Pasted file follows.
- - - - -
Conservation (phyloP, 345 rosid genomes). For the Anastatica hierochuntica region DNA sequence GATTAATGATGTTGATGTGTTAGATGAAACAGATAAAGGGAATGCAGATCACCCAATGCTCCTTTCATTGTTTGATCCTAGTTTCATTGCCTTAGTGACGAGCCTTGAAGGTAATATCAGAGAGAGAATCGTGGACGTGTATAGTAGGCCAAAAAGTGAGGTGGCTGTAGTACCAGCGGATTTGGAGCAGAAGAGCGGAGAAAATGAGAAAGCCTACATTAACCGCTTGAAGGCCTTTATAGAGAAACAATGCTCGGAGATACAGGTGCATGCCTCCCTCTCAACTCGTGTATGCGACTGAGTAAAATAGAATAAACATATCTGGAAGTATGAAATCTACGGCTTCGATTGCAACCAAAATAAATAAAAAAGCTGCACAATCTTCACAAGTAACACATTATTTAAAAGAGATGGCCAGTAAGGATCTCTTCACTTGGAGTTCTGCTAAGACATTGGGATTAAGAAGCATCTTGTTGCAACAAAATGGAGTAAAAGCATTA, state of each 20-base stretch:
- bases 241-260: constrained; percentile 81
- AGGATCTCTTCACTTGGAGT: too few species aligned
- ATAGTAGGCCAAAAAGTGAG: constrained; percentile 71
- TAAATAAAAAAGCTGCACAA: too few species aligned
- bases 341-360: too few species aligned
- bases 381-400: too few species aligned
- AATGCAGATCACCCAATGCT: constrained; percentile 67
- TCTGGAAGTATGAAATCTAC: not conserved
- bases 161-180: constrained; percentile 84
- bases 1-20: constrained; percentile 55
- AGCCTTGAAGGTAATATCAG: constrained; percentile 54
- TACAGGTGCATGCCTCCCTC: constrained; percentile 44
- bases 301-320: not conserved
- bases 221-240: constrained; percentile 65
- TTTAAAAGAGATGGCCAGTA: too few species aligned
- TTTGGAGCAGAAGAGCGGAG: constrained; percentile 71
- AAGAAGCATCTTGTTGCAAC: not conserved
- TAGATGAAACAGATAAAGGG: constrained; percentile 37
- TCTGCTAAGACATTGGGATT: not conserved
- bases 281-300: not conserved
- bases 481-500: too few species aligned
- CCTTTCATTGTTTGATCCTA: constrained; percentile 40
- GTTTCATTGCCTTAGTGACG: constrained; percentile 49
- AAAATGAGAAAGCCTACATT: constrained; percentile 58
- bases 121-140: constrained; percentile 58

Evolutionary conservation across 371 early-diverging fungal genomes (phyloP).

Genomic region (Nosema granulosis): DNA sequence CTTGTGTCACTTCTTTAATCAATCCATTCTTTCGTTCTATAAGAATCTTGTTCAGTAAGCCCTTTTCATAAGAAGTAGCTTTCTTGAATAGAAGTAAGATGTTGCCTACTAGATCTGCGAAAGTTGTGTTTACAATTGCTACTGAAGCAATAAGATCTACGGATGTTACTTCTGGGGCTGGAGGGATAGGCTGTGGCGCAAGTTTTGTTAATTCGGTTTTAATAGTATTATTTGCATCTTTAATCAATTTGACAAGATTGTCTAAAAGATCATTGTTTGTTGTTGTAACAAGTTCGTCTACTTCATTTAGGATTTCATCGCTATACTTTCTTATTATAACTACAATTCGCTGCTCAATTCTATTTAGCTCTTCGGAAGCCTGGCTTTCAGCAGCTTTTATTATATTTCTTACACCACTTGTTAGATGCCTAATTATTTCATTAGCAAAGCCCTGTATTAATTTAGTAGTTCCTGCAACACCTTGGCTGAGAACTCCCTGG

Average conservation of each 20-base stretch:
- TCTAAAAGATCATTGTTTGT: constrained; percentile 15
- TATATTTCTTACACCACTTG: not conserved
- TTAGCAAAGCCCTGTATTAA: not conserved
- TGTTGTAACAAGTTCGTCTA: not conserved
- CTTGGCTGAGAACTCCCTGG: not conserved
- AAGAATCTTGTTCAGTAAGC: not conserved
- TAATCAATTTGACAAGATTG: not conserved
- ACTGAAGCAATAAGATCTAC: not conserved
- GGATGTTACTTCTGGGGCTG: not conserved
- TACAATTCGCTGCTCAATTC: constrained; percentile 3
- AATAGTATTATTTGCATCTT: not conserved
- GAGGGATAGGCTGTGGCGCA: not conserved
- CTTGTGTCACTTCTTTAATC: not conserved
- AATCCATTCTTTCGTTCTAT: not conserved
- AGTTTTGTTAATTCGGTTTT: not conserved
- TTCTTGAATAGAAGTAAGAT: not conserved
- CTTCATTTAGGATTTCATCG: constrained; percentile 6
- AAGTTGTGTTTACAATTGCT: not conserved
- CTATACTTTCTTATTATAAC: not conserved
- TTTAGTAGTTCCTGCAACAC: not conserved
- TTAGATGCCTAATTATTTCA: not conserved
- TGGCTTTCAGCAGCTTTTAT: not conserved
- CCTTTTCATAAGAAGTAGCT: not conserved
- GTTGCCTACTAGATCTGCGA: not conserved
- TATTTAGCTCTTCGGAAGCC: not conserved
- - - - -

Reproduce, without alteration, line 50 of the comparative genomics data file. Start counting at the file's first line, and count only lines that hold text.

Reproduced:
- TTAGATGCCTAATTATTTCA: not conserved